Retirement Guys: Four tips for a better investment planWritten by Nolan Baker Mark Clair | | firstname.lastname@example.org
Mark and I have recently started working on a new educational series for consumers that helps guide them better manage their money, protect their hard-earned assets and efficiently plan their estate.
The series is called “The Essential Series: The Essentials for Investing, The Essentials for Asset Protection, and The Essentials for Estate Planning.” The goal is to help the average investor discover where he or she stands financially, gain knowledge and continue to move forward toward creating a better comprehensive plan. As we put the final touches on “The Essentials for Investing,” we wanted to share with our readers four tips investors should be able to answer in order to create a better investment plan.
- Investors should understand the current investment plan and how it works. Often when we meet with investors, they own several different investment accounts. The primary goals of those accounts are usually either protection of principal or long-term growth. Two more in-depth answers an investor should have is what is the investment methodology and the specific purpose for each account. The methodology should describe the disciplined process used to reach the investment goals and objectives. Understanding the specific purpose and timeframe of when the account will be used will be helpful in picking suitable investment options.
- Control the total cost and yield of investment accounts. All financial products come with a cost and have the potential for yield. Both safe and risky investments have costs. Nothing is for free. In talking with thousands of investors over the years, we have found that many investors have not done a complete cost and yield analysis on their total investment picture. For example, look at the difference just 1 percent can make over time. An investor who earned 5 percent annually would need $269,000 to fund $1,000 per month for 30 years with a 3 percent annual increase. Yet, if the annual net return is increased just 1 percent, only $237,000 is needed to fund the same goal. That 1 percent means a difference of $32,000 over the long term.
- Take action to reduce the amount of income taxes paid on withdrawals from retirement accounts. In the good old days the average investor was taught to save in tax deferred retirement accounts like IRAs and 401(k)s. As the saying goes, as you get older you spend less and won’t need as much income as you do in your working years. In reality, that often is not the case for many of the seniors and retirees we meet with. That means the majority of a retiree’s income is going to come from traditional tax deferred retirement accounts that have never been taxed. Income taxes can significantly reduce the income the retiree receives. A solution is to work on building up tax-free accounts to compliment tax-deferred investments. Consider a plan that can help fund the earlier years of retirement when income needs could be higher while you are enjoying the fruits of your labor.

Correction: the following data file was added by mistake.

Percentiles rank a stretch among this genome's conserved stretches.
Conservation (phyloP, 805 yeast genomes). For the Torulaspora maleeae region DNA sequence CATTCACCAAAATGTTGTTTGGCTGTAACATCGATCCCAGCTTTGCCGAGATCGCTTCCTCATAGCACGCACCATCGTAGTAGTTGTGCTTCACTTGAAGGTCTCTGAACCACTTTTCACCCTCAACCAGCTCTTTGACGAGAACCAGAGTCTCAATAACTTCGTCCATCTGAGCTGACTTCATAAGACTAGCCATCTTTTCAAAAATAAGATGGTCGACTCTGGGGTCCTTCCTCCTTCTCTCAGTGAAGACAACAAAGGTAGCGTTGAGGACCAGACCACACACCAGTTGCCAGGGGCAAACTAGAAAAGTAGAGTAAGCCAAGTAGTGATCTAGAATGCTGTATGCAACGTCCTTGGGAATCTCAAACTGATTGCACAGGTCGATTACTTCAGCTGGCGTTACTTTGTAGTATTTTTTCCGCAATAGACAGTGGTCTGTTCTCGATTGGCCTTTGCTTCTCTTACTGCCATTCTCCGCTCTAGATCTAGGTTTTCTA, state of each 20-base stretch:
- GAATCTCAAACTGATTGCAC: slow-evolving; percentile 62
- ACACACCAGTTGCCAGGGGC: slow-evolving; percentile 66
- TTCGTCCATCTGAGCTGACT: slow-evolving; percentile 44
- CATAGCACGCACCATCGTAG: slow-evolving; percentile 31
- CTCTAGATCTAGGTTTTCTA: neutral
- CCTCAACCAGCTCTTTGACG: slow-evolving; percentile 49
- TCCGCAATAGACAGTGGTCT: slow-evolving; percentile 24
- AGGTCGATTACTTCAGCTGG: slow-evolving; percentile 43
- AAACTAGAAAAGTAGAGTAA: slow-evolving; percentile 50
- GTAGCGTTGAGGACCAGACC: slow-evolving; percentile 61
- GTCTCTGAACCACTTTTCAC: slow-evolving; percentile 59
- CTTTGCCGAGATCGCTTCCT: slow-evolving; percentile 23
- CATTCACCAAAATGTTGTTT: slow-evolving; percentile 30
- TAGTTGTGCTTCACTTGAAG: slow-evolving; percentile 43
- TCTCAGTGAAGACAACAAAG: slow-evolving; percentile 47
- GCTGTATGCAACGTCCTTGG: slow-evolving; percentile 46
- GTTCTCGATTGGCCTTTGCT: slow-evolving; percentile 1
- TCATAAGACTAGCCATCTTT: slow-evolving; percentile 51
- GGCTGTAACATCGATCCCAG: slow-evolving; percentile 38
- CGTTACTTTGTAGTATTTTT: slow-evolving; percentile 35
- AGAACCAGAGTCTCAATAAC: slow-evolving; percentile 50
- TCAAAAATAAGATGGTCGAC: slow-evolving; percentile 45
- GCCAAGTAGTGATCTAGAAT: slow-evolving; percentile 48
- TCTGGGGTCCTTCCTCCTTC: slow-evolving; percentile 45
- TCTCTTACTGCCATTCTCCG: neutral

- If the stock market started to decline, know what specific steps should be taken to avoid losses. We call this running the fire safety drill. I, Nolan, having two young boys, have a variety of fire safety tools built into my home. From circuit breakers to smoke detectors and fire extinguishers, I have the tools in place to respond if a fire ever breaks out in our home. I also talk every year with my family about not only how those fire safety tools work, but what to do when they go off. That way, hopefully they will avoid a panic and be able to get out safely. In the investment world, the same logic applies. An investor should have a variety of tools in place to not only help prevent, but quickly put out a financial fire if one occurs. If the fire looks like it is going to get out of control, he or she should know the exit plan and who to call for help. This plan needs to be in place before the financial fire happens.
For more information about The Retirement Guys, tune in every Saturday at 1 p.m. on 1370 WSPD or visit www.retirementguysnetwork.com. Securities and Investment Advisory Services are offered through NEXT Financial Group Inc., Member FINRA / SIPC. NEXT Financial Group, Inc. does not provide tax or legal advice. The Retirement Guys are not an affiliate of NEXT Financial Group. The office is at 1700 Woodlands Drive, Suite 100, Maumee, OH 43537. 419-842-0550
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